>> -----Original Message-----
>> From: Francis McCabe [mailto:frankmccabe@mac.com]
>> Sent: Wednesday, January 14, 2004 1:38 AM
>> To: www-ws-arch@w3.org
>> Subject: updated service model
>> I have checked in a revised arch document with updated service model.
>> The diagram, included here for convenience, is slightly modified from

>> before. The text in the arch should now reflect the diagram.
> Overall, we're definitely getting there. A few comments, that probably

> reopen old wounds (sorry!).
> - I really don't think "goal state" adds much here.  It's perfectly
> true
> that tasks are presumably taken to achieve goals, but this gets into 
> deep
> philosophy (at least I had a professor in Political Science grad 
> school who
> was violently opposed to the idea, mainly because it's not at all 
> obvious
> what if any "goal" is really being pursued, e.g. by the US in Iraq.) 
> Can we
> just say that tasks execute actions, and policies apply to services?
> - I'm a bit unclear on how messages have a property defined by the
> service
> role.  Concretely, what are we talking about here?  It seems to make 
> sense,
> but what would be lost by dropping it?
> - I think we're getting close on the interface - task - action -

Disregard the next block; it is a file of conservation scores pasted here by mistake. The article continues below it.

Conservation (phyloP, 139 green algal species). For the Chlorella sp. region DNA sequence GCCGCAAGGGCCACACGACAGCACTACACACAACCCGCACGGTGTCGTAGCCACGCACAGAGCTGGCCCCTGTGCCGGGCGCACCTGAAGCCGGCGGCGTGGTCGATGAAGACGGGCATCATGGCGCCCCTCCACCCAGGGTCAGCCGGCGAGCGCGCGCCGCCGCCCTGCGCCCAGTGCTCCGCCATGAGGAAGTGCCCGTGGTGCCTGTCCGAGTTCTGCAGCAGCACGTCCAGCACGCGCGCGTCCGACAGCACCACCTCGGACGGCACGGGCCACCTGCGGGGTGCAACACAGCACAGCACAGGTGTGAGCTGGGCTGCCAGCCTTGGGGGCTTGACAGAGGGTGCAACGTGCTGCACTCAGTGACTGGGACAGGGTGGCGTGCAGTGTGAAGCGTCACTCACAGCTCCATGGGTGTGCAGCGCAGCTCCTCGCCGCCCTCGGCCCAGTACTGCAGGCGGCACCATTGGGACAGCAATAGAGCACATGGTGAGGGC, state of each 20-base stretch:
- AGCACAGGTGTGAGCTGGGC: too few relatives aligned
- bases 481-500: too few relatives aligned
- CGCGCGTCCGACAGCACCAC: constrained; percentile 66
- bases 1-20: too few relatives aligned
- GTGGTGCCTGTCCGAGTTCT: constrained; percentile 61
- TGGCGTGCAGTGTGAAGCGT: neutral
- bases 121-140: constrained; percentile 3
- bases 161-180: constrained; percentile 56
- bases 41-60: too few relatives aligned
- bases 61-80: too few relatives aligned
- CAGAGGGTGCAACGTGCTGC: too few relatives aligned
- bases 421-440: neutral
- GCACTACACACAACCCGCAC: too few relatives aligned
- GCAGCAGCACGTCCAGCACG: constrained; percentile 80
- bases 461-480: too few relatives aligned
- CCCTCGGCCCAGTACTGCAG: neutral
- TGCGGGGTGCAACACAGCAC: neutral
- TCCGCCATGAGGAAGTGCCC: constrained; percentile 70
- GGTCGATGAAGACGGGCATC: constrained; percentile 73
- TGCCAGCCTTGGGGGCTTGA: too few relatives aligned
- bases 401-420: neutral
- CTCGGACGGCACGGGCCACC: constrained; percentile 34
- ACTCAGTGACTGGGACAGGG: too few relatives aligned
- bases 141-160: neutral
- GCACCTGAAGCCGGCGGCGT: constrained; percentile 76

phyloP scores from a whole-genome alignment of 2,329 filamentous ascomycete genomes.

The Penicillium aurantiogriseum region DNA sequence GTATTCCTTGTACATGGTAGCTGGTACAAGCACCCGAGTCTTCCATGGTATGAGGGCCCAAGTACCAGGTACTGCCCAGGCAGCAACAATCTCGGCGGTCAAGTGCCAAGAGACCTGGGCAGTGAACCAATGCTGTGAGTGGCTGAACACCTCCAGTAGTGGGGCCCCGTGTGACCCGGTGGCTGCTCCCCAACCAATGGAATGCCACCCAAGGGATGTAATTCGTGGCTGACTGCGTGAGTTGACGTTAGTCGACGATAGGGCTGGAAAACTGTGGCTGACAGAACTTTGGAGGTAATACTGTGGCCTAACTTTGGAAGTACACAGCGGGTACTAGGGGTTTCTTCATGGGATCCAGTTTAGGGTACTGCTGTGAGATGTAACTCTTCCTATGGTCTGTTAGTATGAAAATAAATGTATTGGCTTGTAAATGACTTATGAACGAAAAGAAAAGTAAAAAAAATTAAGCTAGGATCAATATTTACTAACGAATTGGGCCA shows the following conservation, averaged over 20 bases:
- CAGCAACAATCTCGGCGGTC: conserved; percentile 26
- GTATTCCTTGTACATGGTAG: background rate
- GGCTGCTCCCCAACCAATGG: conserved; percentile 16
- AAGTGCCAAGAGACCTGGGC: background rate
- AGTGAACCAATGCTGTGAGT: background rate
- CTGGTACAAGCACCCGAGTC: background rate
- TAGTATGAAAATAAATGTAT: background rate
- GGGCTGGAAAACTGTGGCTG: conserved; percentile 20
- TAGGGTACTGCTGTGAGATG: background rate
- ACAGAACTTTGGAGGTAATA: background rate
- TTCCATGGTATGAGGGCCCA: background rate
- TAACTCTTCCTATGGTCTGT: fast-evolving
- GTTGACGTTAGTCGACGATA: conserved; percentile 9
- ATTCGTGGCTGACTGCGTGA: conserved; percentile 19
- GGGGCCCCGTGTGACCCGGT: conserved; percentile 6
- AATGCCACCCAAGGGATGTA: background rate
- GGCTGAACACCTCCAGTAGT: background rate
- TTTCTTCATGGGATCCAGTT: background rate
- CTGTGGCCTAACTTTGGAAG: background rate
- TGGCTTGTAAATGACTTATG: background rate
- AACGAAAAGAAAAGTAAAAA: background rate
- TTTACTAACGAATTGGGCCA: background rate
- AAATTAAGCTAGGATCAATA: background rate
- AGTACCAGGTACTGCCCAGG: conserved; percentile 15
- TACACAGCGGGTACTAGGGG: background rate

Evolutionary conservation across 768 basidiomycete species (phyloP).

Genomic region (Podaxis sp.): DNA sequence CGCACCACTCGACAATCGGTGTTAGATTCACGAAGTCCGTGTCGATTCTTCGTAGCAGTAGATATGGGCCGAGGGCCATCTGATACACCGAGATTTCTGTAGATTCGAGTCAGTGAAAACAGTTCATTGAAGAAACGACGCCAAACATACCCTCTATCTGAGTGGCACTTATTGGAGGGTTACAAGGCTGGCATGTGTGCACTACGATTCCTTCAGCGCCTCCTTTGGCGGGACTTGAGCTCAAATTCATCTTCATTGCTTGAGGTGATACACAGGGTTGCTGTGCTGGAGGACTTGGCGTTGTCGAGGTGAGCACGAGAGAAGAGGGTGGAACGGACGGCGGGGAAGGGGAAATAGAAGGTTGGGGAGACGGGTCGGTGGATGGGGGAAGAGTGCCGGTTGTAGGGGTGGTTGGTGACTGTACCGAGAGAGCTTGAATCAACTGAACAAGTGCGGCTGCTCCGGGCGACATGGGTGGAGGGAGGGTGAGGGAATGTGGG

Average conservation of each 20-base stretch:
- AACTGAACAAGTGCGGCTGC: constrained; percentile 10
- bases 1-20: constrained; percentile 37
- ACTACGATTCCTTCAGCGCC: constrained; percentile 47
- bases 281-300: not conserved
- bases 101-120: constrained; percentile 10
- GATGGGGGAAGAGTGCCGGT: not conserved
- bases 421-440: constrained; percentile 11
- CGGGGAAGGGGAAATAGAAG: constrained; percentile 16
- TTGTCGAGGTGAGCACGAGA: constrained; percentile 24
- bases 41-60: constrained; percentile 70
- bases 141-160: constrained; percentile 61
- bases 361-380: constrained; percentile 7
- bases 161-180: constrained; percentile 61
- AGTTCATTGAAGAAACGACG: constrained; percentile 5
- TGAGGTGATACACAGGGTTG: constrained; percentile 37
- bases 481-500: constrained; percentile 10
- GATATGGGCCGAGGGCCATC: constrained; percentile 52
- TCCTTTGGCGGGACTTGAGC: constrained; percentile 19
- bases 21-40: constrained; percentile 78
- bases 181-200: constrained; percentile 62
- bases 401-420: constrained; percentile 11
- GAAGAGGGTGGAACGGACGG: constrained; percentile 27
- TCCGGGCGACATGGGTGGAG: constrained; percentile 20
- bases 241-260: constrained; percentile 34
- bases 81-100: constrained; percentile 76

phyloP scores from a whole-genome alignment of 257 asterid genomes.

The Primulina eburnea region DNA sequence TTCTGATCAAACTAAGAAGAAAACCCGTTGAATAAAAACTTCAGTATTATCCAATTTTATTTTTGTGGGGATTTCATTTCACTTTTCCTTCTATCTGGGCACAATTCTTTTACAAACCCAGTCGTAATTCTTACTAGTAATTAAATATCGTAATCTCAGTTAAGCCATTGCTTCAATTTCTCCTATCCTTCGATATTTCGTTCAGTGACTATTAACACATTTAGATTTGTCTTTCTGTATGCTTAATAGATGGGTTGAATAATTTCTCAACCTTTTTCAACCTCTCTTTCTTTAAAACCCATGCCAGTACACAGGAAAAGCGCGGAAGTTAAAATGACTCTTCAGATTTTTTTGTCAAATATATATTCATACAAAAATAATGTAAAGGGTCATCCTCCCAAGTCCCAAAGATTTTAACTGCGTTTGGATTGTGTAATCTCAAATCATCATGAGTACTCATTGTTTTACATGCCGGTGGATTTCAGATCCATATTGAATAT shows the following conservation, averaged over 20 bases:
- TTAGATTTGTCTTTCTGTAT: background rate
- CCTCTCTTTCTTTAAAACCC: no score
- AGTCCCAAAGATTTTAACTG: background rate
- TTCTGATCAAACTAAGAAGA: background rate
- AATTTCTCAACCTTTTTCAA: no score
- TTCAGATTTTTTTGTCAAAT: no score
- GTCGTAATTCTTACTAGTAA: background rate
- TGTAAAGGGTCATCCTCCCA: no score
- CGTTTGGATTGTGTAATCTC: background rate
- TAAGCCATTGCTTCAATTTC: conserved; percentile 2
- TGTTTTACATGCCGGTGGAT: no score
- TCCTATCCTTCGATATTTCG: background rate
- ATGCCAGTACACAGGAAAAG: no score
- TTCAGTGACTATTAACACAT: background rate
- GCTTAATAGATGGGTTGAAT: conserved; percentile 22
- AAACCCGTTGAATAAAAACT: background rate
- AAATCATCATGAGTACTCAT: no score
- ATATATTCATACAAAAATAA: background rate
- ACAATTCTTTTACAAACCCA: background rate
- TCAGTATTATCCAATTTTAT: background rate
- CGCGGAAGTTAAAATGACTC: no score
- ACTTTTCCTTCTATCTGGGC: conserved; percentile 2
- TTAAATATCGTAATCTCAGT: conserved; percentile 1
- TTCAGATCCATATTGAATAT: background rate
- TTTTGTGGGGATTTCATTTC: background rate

> message -
> choreography corner, but I still have concerns:
> * I have a hard time reconciling this use of the term "choreography"
> with
> WS-CHOR's.  In their world, it refers specifically to a set of 
> messages that
> carries out some task and is carried out by multiple actors without a
> central authority, right?  "Orchestration" is the same thing, but with

> a
> central business process manager, right?  [I might be wrong here; I 
> haven't
> followed WS-CHOR for a month or so very well]
> * What about the simple case where there is only one set of messages 
> implementing a task, but different MEP's (e.g., a request-response 
> version and a pub-sub version) are possible.  Is that also a 
> "choreography"?
> I know
> we toyed with this idea earlier in the WS-CHOR group but I thought it 
> turned
> into a swamp.
> * Isn't this basically a matter of how to describe the cardinality of
> the
> relationships among Interface, Task, and Message?  "Choreography"
> capture that, but isn't really a property "Task" that may (in the case

> of a
> Choreography as I understand it) or may not (e.g. in the case of an
> Orchestration as I understand it) be exposed to the Interface?  Maybe 
> we
> should be honest and draw a fuzzy cloud around this and say that our
> understanding is nebulous!  I think this *is* one of our "unresolved
> meta-architectural issues" -- there's no consensus on how MEP, 
> choreography,
> orchestration, and business process management relate to one another, 
> other
> than that they do, sortof, somehow.
> * I don't know about the "interface comprises task" link.  What is 
> that really saying?  What breaks if we drop it?  Or maybe we need a 
> better term than "comprises"?
Received on Wednesday, 14 January 2004 12:28:48 UTC